Dowell went to historically-black Howard University in Washington, D.C., and business school in California before joining Knowledge is Power Program — also known as KIPP — college prep schools in low-income areas.

Positive gossip

She met her husband, Randy Dowell, and they eventually moved to Nashville where he now runs Nashville’s KIPP schools.

Shani Dowell started working for other education and teacher recruitment organizations. She eventually saw how seemingly small issues for parents sometimes lead to big, stressful situations — usually because of a lack of communication on the front end.

Shani Dowell poses for a profile picture at the Nashville Entrepreneur Center in Nashville, Tenn. Friday, June 26, 2020

On the teachers’ side, she learned they often felt like they only heard from parents when there were complaints.

What if, Dowell wondered, there were an easy way for parents to give feedback, positive and constructive? What if there were a way to compile and break down that feedback for school administrators so they could quickly digest it?

That’s when Dowell created Possip, a play on the words “positive gossip.” She knew little about code writing or fundraising. She started small, sending text messages to parents at her children’s schools with links to surveys.

Then, Dowell would cut and paste together reports for administrators, who then learned more quickly about bullying on a bus, academic problems, personality conflicts with teachers or teachers who were doing outstanding jobs.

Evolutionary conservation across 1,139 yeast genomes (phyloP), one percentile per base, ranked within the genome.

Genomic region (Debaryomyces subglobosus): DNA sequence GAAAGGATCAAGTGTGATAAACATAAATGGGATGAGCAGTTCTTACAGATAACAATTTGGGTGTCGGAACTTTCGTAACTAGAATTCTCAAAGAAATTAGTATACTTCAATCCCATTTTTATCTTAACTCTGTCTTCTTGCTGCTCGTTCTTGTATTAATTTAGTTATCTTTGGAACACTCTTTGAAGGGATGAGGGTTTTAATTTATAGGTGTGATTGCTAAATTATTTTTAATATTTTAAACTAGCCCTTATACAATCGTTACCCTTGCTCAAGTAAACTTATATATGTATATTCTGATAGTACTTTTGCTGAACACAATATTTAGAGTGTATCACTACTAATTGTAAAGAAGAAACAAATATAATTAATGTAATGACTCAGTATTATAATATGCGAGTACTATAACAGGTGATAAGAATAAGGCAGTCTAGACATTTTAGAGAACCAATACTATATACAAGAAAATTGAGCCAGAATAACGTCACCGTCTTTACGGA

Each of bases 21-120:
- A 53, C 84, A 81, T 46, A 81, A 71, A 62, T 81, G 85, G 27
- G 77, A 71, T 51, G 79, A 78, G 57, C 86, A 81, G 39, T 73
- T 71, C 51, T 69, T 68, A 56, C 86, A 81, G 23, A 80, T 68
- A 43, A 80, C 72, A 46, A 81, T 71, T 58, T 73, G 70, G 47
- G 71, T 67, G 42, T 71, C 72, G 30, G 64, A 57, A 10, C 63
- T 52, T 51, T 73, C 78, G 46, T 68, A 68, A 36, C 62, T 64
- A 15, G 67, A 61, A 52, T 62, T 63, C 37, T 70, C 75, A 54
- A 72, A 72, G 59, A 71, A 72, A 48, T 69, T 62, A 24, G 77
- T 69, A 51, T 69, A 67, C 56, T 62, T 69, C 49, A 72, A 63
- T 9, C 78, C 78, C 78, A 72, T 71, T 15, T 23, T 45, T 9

Dowell asked administrators: Was the feedback helpful? Would you pay for it?

Yes and yes.

Since 2017, participating school districts pay an average of about $2-5 a student for 40 weeks of surveys. Possip, with a staff of seven, now serves about 350 schools in 17 states, including all of Metro Nashville Public Schools.

‘Voices matter’

Shani Dowell: It's empowering to me to see voices matter.

Dowell reached that $1 million mark last year, becoming the first Black woman in Tennessee to raise that much for a start-up.

And she’s hoping to potentially raise more. Possip should be profitable in about six to 18 months, she said.

In the meantime, Dowell said parents and administrators rely on Possip even more during the pandemic. Schools are able to more quickly assess the needs of students, whether it be food or laptops for remote learning.

And Dowell is pleased that more parents feel they have voices.

“I’m happy about how Possip has more equitably gotten voices shared,” she said. “In terms of making sure voices are represented by all diverse people whose voices typically aren’t being heard, I feel confident that Possip is doing that.

“I’m watching other people’s voices have an impact on decisions that are being made on the front line. It’s empowering to me to see voices matter.”

Reach Brad Schmitt at brad@tennessean.com or 615-259-8384 or on Twitter @bradschmitt.